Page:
The seroprevalence of hepatitis C virus infection among children and their mothers attending for dental care in Glasgow, Scotland, United Kingdom

Maureen O'Leary, Jeremy Bagg, Richard Welbury, Sharon J. Hutchinson, Rosie Hague, Isabella Geary, Kirsty M. Roy

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Abstract

This paper describes a voluntary anonymous survey to investigate the seroprevalence of Hepatitis C (HCV) in children in Glasgow, UK attending a Dental Hospital and the proportion of HCV positive mothers who have a child who is HCV seropositive. The study was undertaken among children and accompanying parents and household contacts attending a general anaesthetic assessment clinic at Glasgow Dental Hospital and School.

Children were asked to provide an oral fluid specimen for HCV testing. Accompanying adults were asked to provide demographic data on the child and information on familial risk factors for HCV infection using a standardised questionnaire. Birth mothers were also asked to provide an oral fluid specimen. Specimens and questionnaires were linked by a unique anonymous study number.

Between June 2009 and December 2011, samples were collected from 2141 children and 1698 mothers. None of the samples from the children were HCV seropositive but 16 (0.9%, 95% CI 0.6–1.5%) of the specimens from mothers were HCV antibody positive.

In summary, the prevalence of HCV seropositivity in the birth mothers of the children was similar to that estimated in the general population served by the hospital and showed no evidence of mother-to-child transmission of HCV.
Original languageEnglish
Pages (from-to)470-478
Number of pages9
JournalJournal of Infection and Public Health
Volume10
Issue number4
Early online date24 Aug 2016
DOIs
Publication statusPublished - Jul 2017

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Dental Care
Seroepidemiologic Studies
Scotland
Virus Diseases
Hepacivirus
Mothers
Parturition
United Kingdom
Dental Schools
General Anesthetics
Hepatitis C Antibodies
Hepatitis C
Tooth
Parents
Demography

Keywords

  • hepatitis C virus
  • seroprevalence
  • Glasgow Dental Hospital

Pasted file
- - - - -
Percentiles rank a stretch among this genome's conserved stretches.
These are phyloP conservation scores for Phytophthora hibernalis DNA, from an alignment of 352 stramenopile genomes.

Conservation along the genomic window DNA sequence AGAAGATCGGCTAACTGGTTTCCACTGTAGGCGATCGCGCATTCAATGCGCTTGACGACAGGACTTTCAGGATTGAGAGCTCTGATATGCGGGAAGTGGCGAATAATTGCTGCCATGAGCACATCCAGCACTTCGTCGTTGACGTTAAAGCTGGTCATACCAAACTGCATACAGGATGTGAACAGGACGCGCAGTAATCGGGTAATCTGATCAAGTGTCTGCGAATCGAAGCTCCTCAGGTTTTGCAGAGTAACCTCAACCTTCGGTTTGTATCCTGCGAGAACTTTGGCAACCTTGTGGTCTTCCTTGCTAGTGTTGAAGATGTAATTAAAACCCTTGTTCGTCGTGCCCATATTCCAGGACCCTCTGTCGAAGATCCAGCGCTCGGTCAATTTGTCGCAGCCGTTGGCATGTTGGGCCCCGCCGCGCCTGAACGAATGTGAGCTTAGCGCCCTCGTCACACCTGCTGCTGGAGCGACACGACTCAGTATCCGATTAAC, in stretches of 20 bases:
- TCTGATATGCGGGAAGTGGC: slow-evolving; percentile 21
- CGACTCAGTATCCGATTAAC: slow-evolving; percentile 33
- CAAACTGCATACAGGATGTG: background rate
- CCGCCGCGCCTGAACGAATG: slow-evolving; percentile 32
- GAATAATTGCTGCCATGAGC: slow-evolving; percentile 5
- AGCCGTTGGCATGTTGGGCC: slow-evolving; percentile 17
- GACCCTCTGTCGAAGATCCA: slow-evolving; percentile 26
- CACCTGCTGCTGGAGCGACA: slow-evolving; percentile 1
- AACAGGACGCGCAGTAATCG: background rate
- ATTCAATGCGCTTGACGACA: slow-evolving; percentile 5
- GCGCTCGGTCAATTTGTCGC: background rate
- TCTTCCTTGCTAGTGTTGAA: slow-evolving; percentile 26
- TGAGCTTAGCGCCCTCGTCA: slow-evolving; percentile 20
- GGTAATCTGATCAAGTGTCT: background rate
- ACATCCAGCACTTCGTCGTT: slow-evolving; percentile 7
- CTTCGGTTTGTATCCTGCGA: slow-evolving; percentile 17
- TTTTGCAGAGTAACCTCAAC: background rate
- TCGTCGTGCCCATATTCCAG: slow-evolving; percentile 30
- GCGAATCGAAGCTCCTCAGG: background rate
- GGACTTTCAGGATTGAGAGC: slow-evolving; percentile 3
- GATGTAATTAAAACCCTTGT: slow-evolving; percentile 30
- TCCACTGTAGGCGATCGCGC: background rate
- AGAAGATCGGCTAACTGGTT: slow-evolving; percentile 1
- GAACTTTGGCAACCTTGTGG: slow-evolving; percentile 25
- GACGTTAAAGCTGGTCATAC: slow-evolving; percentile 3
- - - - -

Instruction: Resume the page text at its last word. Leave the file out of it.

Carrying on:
• children
  • epidemiology
  • prevalence

Cite this

O'Leary, Maureen ; Bagg, Jeremy ; Welbury, Richard ; Hutchinson, Sharon J. ; Hague, Rosie ; Geary, Isabella ; Roy, Kirsty M. / The seroprevalence of hepatitis C virus infection among children and their mothers attending for dental care in Glasgow, Scotland, United Kingdom. In: Journal of Infection and Public Health. 2017 ; Vol. 10, No. 4. pp. 470-478.
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abstract = "This paper describes a voluntary anonymous survey to investigate the seroprevalence of Hepatitis C (HCV) in children in Glasgow, UK attending a Dental Hospital and the proportion of HCV positive mothers who have a child who is HCV seropositive. The study was undertaken among children and accompanying parents and household contacts attending a general anaesthetic assessment clinic at Glasgow Dental Hospital and School.Children were asked to provide an oral fluid specimen for HCV testing. Accompanying adults were asked to provide demographic data on the child and information on familial risk factors for HCV infection using a standardised questionnaire. Birth mothers were also asked to provide an oral fluid specimen. Specimens and questionnaires were linked by a unique anonymous study number.Between June 2009 and December 2011, samples were collected from 2141 children and 1698 mothers. None of the samples from the children were HCV seropositive but 16 (0.9{\%}, 95{\%} CI 0.6–1.5{\%}) of the specimens from mothers were HCV antibody positive.In summary, the prevalence of HCV seropositivity in the birth mothers of the children was similar to that estimated in the general population served by the hospital and showed no evidence of mother-to-child transmission of HCV.",
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The seroprevalence of hepatitis C virus infection among children and their mothers attending for dental care in Glasgow, Scotland, United Kingdom. / O'Leary, Maureen ; Bagg, Jeremy; Welbury, Richard; Hutchinson, Sharon J.; Hague, Rosie; Geary, Isabella; Roy, Kirsty M.

In: Journal of Infection and Public Health, Vol. 10, No. 4, 07.2017, p. 470-478.

Research output: Contribution to journalArticle

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